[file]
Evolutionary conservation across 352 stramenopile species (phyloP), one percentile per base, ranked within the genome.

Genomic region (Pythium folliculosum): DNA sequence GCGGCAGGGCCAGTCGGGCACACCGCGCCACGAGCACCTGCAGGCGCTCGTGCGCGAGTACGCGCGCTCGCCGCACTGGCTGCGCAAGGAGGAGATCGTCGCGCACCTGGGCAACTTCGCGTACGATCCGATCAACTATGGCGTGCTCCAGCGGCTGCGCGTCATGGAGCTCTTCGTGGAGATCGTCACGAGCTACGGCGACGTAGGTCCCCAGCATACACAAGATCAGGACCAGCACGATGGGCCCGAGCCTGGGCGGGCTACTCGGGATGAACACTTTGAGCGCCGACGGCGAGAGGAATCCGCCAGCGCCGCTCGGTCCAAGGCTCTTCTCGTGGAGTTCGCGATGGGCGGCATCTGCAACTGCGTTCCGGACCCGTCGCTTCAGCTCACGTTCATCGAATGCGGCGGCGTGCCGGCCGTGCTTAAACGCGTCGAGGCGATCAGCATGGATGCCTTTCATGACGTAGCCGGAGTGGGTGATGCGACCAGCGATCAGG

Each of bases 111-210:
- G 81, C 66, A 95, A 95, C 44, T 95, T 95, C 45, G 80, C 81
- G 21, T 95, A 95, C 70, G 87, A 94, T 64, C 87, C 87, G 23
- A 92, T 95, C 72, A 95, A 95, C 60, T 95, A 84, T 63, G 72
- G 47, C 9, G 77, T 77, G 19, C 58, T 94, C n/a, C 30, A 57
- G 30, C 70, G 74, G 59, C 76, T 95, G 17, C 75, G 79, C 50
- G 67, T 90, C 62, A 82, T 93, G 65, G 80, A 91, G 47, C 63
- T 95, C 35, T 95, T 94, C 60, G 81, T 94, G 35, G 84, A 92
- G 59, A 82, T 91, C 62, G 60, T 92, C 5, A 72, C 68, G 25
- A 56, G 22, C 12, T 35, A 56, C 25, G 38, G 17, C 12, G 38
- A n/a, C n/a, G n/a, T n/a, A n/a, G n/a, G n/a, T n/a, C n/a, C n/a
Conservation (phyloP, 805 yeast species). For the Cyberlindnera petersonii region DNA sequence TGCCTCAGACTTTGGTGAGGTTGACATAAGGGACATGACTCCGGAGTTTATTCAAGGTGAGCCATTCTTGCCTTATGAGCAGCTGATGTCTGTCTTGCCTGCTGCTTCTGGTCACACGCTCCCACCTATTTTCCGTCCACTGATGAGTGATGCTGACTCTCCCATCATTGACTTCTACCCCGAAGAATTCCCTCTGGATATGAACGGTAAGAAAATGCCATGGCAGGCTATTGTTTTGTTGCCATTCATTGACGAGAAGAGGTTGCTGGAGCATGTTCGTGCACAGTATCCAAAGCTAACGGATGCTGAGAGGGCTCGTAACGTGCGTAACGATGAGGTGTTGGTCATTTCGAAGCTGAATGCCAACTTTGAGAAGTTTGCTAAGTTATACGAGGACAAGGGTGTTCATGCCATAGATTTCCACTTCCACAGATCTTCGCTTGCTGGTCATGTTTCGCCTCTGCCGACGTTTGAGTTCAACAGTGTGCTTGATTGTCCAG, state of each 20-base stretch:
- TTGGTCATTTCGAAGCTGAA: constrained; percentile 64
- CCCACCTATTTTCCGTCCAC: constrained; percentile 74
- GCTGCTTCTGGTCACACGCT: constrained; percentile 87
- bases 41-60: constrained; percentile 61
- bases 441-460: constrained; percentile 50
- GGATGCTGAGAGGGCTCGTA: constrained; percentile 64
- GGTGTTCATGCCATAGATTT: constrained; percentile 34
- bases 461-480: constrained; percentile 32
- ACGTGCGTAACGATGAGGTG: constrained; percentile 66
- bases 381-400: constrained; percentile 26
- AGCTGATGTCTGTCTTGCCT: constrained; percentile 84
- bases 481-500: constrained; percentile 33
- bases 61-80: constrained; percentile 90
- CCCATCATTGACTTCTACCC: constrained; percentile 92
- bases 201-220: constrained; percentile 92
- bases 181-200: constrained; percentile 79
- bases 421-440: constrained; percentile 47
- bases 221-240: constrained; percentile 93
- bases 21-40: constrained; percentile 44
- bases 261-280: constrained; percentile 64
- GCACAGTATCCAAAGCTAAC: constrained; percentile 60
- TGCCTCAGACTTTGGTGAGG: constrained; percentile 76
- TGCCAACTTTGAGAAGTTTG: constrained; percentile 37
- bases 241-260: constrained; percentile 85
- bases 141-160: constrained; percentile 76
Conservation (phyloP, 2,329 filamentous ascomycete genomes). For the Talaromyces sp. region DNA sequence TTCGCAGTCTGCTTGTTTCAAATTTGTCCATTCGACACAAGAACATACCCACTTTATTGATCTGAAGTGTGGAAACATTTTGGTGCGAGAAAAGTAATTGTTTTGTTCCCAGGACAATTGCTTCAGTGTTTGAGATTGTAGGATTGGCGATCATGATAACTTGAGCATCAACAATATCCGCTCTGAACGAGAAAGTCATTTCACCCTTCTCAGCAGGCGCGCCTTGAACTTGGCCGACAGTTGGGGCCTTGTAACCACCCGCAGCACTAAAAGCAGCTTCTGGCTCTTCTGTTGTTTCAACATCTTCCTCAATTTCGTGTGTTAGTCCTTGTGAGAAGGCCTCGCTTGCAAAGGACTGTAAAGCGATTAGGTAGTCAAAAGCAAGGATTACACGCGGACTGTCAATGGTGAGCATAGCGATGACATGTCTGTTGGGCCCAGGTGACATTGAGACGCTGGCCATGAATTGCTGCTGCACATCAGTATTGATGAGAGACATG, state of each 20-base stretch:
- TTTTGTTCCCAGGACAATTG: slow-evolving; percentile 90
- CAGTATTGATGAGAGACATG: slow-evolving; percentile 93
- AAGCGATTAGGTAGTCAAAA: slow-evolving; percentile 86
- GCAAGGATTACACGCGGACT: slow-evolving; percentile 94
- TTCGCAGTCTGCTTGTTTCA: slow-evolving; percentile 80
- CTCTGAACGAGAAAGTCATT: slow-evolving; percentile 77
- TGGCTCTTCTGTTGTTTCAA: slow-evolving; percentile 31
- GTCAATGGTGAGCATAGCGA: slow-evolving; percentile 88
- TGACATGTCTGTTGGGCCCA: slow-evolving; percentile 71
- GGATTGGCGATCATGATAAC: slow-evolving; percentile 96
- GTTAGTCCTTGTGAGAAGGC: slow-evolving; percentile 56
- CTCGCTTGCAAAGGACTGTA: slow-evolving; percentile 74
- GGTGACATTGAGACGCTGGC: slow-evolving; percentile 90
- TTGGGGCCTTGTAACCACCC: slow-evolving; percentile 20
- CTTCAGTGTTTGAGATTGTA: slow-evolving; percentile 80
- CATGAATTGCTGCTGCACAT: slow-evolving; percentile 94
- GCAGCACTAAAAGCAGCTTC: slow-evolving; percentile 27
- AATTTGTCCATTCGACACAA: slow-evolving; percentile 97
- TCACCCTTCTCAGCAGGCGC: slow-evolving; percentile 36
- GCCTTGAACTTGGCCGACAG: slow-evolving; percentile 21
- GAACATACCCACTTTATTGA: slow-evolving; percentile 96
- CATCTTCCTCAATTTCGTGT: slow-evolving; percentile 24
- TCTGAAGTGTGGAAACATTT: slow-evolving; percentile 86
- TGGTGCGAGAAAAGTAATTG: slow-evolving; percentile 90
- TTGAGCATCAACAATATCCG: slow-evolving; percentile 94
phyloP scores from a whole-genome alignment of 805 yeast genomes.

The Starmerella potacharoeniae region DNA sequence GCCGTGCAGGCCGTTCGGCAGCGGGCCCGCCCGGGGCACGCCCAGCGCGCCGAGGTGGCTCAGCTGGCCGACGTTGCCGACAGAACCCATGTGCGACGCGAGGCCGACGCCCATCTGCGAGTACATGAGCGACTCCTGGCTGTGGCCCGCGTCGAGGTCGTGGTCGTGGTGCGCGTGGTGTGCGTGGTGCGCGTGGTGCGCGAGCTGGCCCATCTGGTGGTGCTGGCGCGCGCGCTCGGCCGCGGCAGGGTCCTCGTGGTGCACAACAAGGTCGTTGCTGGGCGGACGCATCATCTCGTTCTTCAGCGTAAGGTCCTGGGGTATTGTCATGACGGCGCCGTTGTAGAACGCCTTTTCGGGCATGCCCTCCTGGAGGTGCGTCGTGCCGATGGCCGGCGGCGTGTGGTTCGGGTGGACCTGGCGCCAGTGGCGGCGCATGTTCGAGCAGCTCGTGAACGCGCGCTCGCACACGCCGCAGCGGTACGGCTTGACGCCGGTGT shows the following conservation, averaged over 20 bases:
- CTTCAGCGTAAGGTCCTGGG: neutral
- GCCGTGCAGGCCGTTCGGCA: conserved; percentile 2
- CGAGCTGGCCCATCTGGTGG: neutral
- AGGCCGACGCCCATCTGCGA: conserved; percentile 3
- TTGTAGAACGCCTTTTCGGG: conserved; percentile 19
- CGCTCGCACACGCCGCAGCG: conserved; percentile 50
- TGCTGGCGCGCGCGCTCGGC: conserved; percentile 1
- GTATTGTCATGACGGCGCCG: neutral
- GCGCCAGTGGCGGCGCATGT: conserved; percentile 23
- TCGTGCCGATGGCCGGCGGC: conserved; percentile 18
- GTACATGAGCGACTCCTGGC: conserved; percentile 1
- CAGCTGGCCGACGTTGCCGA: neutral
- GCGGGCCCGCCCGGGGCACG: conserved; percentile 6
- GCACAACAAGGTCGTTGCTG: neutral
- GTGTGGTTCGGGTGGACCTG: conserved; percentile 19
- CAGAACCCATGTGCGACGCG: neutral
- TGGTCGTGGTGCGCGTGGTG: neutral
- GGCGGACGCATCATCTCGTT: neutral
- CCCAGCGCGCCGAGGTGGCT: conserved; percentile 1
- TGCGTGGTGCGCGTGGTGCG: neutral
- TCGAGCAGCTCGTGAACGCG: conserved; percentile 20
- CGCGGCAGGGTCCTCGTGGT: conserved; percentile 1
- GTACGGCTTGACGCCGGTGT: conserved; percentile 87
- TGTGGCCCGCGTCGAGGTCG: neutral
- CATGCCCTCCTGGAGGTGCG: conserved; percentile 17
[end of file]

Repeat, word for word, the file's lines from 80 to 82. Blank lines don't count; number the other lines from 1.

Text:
- GCGGGCCCGCCCGGGGCACG: conserved; percentile 6
- GCACAACAAGGTCGTTGCTG: neutral
- GTGTGGTTCGGGTGGACCTG: conserved; percentile 19